According to sources familiar with the subject, India and Taiwan are in negotiations on a deal that may bring chip production to South Asia as well as tariff reductions on components used to make semiconductors by the end of the year, a move that might rekindle tensions with China.
Officials from New Delhi and Taipei met recently to negotiate a deal that would bring a chip facility worth an estimated $7.5 billion to India, according to the individuals. The chip plant would supply everything from 5G gadgets to electric automobiles. India is presently researching potential places with sufficient land, water, and personnel, and has stated that it will fund 50% of capital expenditures beginning in 2023, as well as give tax cuts and other incentives.
Officials in Taipei intended to move quickly on a bilateral investment pact that would involve tariff reductions on dozens of semiconductor-related items — a prelude to a wider trade agreement that is also being considered, according to the individuals.
The individuals requested anonymity in order to discuss ongoing talks. Taiwan’s Office of Trade Negotiations declined to comment, while an Indian trade ministry spokeswoman did not immediately respond to a text message.
The trade negotiations take place at a time when democracies around the world are strengthening their economic and military ties in order to counter China’s growing assertiveness. While Taiwan has long desired a trade agreement with India, New Delhi authorities have been wary of upsetting Beijing, which claims the island democracy as its own.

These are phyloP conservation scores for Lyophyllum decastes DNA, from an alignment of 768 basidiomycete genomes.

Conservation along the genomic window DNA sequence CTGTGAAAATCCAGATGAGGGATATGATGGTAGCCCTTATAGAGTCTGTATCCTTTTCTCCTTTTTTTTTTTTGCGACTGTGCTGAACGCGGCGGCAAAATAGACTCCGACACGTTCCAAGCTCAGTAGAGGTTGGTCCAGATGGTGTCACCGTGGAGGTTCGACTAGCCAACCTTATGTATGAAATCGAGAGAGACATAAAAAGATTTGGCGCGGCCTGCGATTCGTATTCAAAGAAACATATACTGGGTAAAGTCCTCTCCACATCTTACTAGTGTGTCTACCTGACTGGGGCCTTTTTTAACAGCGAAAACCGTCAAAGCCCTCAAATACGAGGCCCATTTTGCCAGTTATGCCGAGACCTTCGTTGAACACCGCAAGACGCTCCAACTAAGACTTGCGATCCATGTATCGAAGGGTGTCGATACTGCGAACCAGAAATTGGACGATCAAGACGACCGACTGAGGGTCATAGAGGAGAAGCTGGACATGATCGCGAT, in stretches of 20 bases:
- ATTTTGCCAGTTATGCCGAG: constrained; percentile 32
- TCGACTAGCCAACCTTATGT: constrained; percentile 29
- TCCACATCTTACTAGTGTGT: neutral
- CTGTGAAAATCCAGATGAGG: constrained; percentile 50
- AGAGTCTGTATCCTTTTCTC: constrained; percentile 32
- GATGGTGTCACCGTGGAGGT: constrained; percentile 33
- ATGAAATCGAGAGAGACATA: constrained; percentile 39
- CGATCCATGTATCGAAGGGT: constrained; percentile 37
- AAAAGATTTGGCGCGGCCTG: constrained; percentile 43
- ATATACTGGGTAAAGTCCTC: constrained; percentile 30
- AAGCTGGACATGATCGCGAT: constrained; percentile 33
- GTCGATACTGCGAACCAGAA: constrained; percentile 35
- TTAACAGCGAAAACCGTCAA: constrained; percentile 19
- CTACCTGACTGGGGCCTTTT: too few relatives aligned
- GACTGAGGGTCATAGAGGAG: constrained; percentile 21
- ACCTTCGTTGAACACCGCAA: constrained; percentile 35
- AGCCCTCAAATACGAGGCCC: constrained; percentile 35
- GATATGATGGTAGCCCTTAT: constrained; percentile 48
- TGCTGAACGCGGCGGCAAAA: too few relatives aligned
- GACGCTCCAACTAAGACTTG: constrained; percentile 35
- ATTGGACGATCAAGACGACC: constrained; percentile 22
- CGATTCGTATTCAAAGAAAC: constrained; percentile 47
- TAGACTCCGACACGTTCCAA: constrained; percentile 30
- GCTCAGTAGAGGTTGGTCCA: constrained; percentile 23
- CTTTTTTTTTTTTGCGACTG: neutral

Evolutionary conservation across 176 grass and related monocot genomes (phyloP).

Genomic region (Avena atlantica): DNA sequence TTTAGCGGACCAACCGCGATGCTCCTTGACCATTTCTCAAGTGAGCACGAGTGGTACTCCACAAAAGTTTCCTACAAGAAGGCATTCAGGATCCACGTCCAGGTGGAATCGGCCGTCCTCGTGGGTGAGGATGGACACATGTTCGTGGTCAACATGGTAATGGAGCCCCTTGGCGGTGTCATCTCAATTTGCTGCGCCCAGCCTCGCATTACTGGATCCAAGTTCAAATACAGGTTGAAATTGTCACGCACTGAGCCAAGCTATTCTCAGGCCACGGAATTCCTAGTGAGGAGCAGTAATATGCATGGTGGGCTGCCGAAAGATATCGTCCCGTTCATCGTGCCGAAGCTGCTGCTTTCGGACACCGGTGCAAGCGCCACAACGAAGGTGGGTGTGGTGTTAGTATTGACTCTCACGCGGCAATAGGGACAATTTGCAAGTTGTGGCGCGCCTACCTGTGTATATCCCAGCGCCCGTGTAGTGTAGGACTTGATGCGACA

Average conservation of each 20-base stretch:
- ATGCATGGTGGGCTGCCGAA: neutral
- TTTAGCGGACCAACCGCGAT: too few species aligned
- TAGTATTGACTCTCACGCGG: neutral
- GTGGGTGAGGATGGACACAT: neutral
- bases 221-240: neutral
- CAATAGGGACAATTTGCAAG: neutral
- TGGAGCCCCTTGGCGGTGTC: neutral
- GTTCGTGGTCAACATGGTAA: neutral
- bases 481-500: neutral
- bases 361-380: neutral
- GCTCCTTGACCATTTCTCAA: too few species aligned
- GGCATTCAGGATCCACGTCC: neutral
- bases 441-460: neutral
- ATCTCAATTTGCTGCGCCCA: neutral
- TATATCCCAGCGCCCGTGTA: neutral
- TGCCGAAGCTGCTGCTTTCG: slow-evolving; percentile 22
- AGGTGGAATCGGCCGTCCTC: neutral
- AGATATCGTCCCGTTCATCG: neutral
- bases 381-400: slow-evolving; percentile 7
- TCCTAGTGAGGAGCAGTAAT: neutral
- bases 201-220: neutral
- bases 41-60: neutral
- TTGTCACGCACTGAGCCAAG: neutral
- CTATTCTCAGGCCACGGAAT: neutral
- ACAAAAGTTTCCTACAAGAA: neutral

As US President Joe Biden tries to shore up chip supplies, develop supply networks across democracies, and boost military capabilities in the area, the conversations have heated up in recent weeks. He visited Indian Prime Minister Narendra Modi, as well as the leaders of Australia and Japan, on Friday as part of the Quad conference, a group aimed at opposing China’s influence.
Since a lengthy border confrontation in 2020, when at least 20 Indian and four Chinese troops were killed, India has taken a more assertive posture against China.
While India and Taiwan are building the basis for a comprehensive trade agreement spanning commodities, services, and investments, authorities in Taipei are attempting to modify the investment agreement in order to demonstrate early progress.
As it strives to become more self-reliant on chips, India has attempted to attract high-tech investments, while Taiwan seeks to increase its diplomatic footprint throughout the world as it pushes back against Chinese pressure. Beijing has promised to work hard to unite the island democracy with the mainland, even if it means using force.
Chip shortages have pushed back the debut of billionaire Mukesh Ambani’s Reliance Industries’ smartphone, which was co-engineered with Google. India now imports virtually all semiconductors to fulfil demand, which is expected to reach $100 billion by 2025, up from $24 billion presently.
According to sources familiar with the situation, Taiwan has welcomed collaboration between the two countries on semiconductors, but it is still analysing the idea because of a lack of ecosystem for building up a chip production factory in India. According to one of the persons, the Taiwanese side has expressed worries about water and energy availability and has indicated that it may be more viable for India to start developing a chip design business before establishing fabs.
In 2018, India and Taiwan inked a bilateral investment agreement to encourage investment and strengthen economic relations between the two countries. According to India’s Trade ministry, trade between the two countries totaled $5.6 billion in the fiscal year that ended in March.